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Old 4th May 2016, 02:59 PM   #1
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Default Zener diode tester

Hello all. I have a lot of zener diodes which is difficult to read their values from. From small to big metal ones. I want to build a zener tester. Would this be a good circuit ? It can test up to 50v and trigger between 5 and 15ma.
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Last edited by Vrystaat; 4th May 2016 at 03:59 PM.
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Old 4th May 2016, 03:09 PM   #2
Mooly is offline Mooly  United Kingdom
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It looks fine. C1 might be a little to small, even for your small currents. The LM317AHV (that's the high voltage version) has a minimum output current (in voltage mode) of around 15 ma worst case I think. I'm not sure how that relates to using it in current source mode.

There is also the TL783 High-voltage Adjustable Regulator which is functionally very similar but can withstand 125 volts differential.
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Old 4th May 2016, 03:19 PM   #3
Elvee is offline Elvee  Belgium
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I don't like the idea of relying on a 317 for current regulation: when you connect a zener, there will be a current spike, because the regulation loop is slow.

At the very least, you should include a series resistor (a few 100's ohm) to avoid frying or damaging zeners, but using just a transistor CCS looks like a much better option: you do not need a very high static accuracy for this kind of tester; a series resistor (a few 10's of ohm) would still be a good idea though.

Here is a tester I made that goes to 200V, but with a fixed 1mA test current:
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File Type: png ZenIt.png (56.6 KB, 149 views)
File Type: gif ZenSupp.GIF (9.1 KB, 146 views)
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Old 4th May 2016, 03:46 PM   #4
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Thanks for the feedback guy's. Elvee you mean to put the resistor in series with the zener under test to lower the current for lower power zeners I presume.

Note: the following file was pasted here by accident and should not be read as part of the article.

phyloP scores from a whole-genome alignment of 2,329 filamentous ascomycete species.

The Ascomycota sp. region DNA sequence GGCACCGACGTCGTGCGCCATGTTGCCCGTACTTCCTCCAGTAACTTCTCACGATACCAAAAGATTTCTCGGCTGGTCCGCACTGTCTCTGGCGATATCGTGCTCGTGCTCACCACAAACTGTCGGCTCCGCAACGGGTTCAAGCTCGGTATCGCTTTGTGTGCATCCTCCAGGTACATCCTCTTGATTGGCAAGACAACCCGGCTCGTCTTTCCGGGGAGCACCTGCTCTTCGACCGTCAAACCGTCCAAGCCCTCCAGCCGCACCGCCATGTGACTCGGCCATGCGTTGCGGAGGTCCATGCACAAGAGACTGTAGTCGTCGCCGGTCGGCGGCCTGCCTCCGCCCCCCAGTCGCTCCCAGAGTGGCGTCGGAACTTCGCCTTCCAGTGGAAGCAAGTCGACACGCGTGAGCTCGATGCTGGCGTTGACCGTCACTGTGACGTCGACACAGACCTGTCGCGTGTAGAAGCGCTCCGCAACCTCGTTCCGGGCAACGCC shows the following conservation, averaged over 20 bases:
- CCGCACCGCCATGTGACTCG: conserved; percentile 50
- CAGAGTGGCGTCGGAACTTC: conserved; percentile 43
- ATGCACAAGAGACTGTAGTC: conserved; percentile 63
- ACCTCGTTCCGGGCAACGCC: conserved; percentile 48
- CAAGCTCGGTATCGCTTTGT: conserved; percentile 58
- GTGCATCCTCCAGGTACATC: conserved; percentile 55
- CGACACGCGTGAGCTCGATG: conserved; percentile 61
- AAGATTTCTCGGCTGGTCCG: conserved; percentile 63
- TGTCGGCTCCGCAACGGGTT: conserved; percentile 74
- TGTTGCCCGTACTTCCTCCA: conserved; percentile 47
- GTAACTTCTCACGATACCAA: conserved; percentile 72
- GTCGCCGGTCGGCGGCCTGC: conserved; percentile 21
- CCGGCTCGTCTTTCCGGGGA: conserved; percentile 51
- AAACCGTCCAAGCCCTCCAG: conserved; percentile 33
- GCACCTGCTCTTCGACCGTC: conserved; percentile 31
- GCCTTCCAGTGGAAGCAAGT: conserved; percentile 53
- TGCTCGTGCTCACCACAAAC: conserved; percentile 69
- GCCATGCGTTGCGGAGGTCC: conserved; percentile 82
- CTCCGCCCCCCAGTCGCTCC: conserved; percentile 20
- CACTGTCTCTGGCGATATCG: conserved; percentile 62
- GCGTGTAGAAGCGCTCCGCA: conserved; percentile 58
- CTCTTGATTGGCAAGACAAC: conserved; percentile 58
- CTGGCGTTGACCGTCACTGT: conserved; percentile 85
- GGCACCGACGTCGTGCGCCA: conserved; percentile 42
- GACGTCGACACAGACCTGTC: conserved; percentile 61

Will a 100V Vceo NPN transistor do ? Or something like a MPSA42. I see the origional is a 400V transistor .
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Last edited by Vrystaat; 4th May 2016 at 03:59 PM.
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Old 4th May 2016, 04:52 PM   #5
Frex is offline Frex  France
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Hello,

If you have an oscilloscope, you can easily plot the I=f(V) of the zener using
the X/Y mode and driving the zener with a AC secondary of transformer and
a series resistor + shunt resistor.
You can look here for example.

Frex
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Old 4th May 2016, 06:09 PM   #6
JMFahey is offline JMFahey  Argentina
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Quote:
the regulation loop is slow.

SLOW???????

Where do you see a time constant?
LM317 rules what current passes there and it's only reading voltage drop across a small value resistor.
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Old 4th May 2016, 06:45 PM   #7
Elvee is offline Elvee  Belgium
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Quote:
Originally Posted by JMFahey View Post

SLOW???????

Where do you see a time constant?
Like any regulator, it has an internal loop compensation.
In the absence of a zener, it tries to force the maximum output to comply with the regulation/closed loop condition, but since it is impossible, it is saturated and when a load appears, it has to first come out of saturation and then to integrate until it actually regulates.
There is thus a short current spike at the output.

Quote:
Originally Posted by Vrystaat View Post
Thanks for the feedback guy's. Elvee you mean to put the resistor in series with the zener under test to lower the current for lower power zeners I presume.
Will a 100V Vceo NPN transistor do ? Or something like a MPSA42. I see the origional is a 400V transistor .
Like this, but the CCS is a better option:
Attached Images
File Type: png Ztestmod.png (57.8 KB, 124 views)
File Type: png ZtestAlt.png (55.6 KB, 123 views)
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Old 4th May 2016, 07:56 PM   #8
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Thanks all !!
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Old 4th May 2016, 08:07 PM   #9
Elvee is offline Elvee  Belgium
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The "simple" CCS also has the advantage that you'll be able to test up to 75V zeners (avalanche in fact) with an 80V supply (and even more if your primary supply is higher)
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Old 4th May 2016, 08:45 PM   #10
Elvee is offline Elvee  Belgium
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I forgot to put a limiting resistor on the transistor CCS: as soon as there is more than one transistor involved in the loop, it is a wise precaution; for a more complex (and slower) system like a complete VR, it is more than just a precaution: the sim shows the behavior of such a reg when the load is brutally switched from zero to infinity.

Don't trust the fine details, it is just a sim, and the regulator modeled is not a HV (hence the 30V supply) and is a lower current, M-version.
The reality could be better or worse, but the general outlook is correct.
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File Type: png Zentest2.png (10.2 KB, 52 views)
File Type: png LM317M.png (58.0 KB, 45 views)
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